New York November 18, 2016
The Epic Snowstorm That New York Will Never Ever Forget
You know all of those funny snowstorm pictures you see online of people opening their front door, only to find that they can see nothing but a tall mound of snow before them? Well… that was Western New York two years ago, more specifically the city of Buffalo. It seems hard to imagine so much time has passed, but it was back in 2014 when this area of our state was affected by a historic snowstorm that’s one we’ll never ever forget.
We’re aware that these uncertain times are limiting many aspects of life as we all practice social and physical distancing. While we’re continuing to feature destinations that make our state wonderful, we don’t expect or encourage you to go check them out immediately. We believe that supporting local attractions is important now more than ever and we hope our articles inspire your future adventures! And on that note, please nominate your favorite local business that could use some love right now:
It was just two years ago on Monday, November 17th, 2014 that Western New York was hit with a lake-effect snowstorm now known as Snowvember.
The catchy pun-like name quickly caught on through social media with our residents using the hashtag
#Snowvember while posting all their unbelievable experiences during this insane snowstorm.
The storm primarily covered the city of Buffalo, and areas of Western New York were completely blanketed in packed snow.
The sight above is one that can be hard for our brains to digest. The idea of snow deep enough to coat an entire street all the way up to the height of our mailboxes? Mind-blowing. By the time the entire Snowvember event was completed, this region of New York had received seven feet of snow....
Houses remained hidden inside large mounds of snow, leaving thousands of residents trapped inside their homes.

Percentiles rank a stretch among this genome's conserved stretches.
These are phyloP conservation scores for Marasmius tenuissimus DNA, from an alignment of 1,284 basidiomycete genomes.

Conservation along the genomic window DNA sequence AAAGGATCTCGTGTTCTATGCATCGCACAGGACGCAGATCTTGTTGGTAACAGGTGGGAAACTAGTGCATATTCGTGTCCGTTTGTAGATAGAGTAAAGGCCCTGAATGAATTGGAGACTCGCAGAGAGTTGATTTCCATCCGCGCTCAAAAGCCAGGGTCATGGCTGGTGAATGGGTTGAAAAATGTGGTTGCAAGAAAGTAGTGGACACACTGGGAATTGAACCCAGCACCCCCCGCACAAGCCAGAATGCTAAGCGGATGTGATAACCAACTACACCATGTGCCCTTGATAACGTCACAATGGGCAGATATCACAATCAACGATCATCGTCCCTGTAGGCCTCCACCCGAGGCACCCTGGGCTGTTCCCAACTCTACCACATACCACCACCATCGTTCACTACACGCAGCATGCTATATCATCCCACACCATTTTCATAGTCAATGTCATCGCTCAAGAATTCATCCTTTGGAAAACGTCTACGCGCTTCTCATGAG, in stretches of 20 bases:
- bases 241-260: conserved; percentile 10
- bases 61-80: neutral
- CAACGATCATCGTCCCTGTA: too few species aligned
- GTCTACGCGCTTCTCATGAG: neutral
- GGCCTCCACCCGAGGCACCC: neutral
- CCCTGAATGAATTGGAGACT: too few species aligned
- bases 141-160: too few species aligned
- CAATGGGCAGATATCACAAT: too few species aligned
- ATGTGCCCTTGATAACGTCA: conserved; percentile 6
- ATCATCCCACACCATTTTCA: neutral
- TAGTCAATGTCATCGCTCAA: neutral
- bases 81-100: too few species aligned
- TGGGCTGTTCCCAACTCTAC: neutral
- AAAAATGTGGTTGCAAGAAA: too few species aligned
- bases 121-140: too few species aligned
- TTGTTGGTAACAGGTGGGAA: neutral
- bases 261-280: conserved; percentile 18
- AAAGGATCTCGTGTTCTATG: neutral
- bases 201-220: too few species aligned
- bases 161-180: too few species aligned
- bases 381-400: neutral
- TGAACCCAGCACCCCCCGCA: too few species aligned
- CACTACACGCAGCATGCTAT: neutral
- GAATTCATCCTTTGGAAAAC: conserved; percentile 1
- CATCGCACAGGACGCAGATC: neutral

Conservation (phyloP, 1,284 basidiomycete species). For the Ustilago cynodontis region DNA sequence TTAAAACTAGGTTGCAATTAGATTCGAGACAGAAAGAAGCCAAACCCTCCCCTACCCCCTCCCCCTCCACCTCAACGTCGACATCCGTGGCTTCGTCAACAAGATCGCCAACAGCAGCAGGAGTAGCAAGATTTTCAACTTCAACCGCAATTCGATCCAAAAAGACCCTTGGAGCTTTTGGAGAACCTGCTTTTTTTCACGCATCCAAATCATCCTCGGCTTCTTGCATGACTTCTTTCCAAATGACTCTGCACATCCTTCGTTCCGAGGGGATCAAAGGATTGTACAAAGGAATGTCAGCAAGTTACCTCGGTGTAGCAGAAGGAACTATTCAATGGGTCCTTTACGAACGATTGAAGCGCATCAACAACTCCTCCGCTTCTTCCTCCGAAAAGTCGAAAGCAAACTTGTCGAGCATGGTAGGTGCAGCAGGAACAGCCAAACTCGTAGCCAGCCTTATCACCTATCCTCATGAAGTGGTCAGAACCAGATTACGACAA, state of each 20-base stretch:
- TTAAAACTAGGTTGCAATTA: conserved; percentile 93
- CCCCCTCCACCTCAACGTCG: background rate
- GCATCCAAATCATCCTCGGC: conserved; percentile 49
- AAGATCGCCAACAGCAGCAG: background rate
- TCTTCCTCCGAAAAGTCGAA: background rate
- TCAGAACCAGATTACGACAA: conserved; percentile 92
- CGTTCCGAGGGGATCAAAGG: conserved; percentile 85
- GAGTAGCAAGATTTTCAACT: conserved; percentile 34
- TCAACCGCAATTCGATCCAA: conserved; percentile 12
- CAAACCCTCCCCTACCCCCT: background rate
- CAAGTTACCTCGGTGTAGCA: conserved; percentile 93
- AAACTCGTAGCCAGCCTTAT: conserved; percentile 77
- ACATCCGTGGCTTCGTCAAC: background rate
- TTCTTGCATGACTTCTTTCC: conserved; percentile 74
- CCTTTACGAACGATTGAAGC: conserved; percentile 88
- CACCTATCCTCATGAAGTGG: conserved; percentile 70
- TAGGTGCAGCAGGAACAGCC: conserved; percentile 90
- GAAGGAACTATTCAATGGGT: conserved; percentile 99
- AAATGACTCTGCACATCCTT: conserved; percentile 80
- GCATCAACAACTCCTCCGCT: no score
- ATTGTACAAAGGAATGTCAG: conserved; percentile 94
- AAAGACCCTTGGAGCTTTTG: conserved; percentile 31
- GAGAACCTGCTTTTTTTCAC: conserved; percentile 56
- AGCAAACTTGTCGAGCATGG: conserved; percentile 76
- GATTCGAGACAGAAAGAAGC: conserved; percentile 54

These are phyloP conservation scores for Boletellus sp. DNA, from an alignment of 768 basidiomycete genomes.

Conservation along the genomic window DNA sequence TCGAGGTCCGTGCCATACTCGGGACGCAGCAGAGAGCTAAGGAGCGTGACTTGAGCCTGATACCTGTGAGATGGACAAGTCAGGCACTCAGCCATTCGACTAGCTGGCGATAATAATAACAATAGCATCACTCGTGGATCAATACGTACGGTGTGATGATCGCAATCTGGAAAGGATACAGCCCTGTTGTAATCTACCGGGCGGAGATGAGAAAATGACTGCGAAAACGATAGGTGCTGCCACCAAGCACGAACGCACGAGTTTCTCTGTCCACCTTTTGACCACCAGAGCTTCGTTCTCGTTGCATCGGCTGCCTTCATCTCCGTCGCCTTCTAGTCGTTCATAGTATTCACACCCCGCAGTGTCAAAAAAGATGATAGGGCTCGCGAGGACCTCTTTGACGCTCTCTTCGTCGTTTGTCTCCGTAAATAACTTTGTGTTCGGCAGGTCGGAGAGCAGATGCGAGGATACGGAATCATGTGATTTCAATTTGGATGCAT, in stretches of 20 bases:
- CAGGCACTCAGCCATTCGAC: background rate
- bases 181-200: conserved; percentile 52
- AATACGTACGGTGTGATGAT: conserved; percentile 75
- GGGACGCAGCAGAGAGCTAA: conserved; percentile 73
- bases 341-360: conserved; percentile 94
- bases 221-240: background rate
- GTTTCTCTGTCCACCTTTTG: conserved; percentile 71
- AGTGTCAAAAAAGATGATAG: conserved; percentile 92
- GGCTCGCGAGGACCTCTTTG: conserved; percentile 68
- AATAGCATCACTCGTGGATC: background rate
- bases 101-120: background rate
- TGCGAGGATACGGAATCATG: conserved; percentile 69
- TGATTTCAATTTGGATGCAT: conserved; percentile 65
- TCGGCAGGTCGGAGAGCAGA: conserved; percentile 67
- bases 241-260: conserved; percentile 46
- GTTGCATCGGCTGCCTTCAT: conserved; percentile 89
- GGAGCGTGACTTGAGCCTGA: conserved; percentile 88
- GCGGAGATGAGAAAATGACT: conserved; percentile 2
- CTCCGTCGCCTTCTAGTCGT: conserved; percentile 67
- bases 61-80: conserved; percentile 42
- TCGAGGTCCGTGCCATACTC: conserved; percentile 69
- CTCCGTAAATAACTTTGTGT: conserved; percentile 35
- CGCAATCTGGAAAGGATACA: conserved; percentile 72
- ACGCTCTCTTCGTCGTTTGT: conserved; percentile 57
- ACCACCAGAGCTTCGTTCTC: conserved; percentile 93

Specifically, our larger towns of Cheektowaga and West Seneca just outside of Buffalo were severely hit with snow. Some of the most outrageous photos we saw come out of this storm were from these two areas.
A mass amount of motorists were stranded on the roads of Western New York, with the state eventually having to completely shut down over one hundred miles of our Thruway.
You know things are bad when plows can't even handle the unimaginable amount of snow we received over the course of several days. The Thruway was closed in both directions, from Exit 46 by Rochester all the way out to Exit 59 in Chautauqua County, and residents were unable to travel even if they actually desired to do so.
Throughout the snowstorms of Snowvember, the majority of roads remained unplowed. Snow plows that were actually able to make it out on the road and handle the intense weather were sent to focus on New York's main roads that were to be used by emergency vehicles.
The first snowstorm lasted from November 17th through the 19th, with an incredible amount of snow hitting the area by Tuesday evening.
The first half of Snowvember began Monday evening on the 17th, piling unbelievable amounts of snow onto the area well into Tuesday night. It was estimated that in most areas east of Lake Erie, residents were receiving roughly four inches of snow per hour on Tuesday. By Wednesday morning, some towns had already seen up to four or five feet of snow!
To see a mind-blowing time lapse from November 18th that shows you how intense this wall of snow was, watch the seventeen second clip below:
To make matters even worse, immediately after the first Snowvember snowstorm drowned the region, a second lake-effect storm hit nearly the exact same area with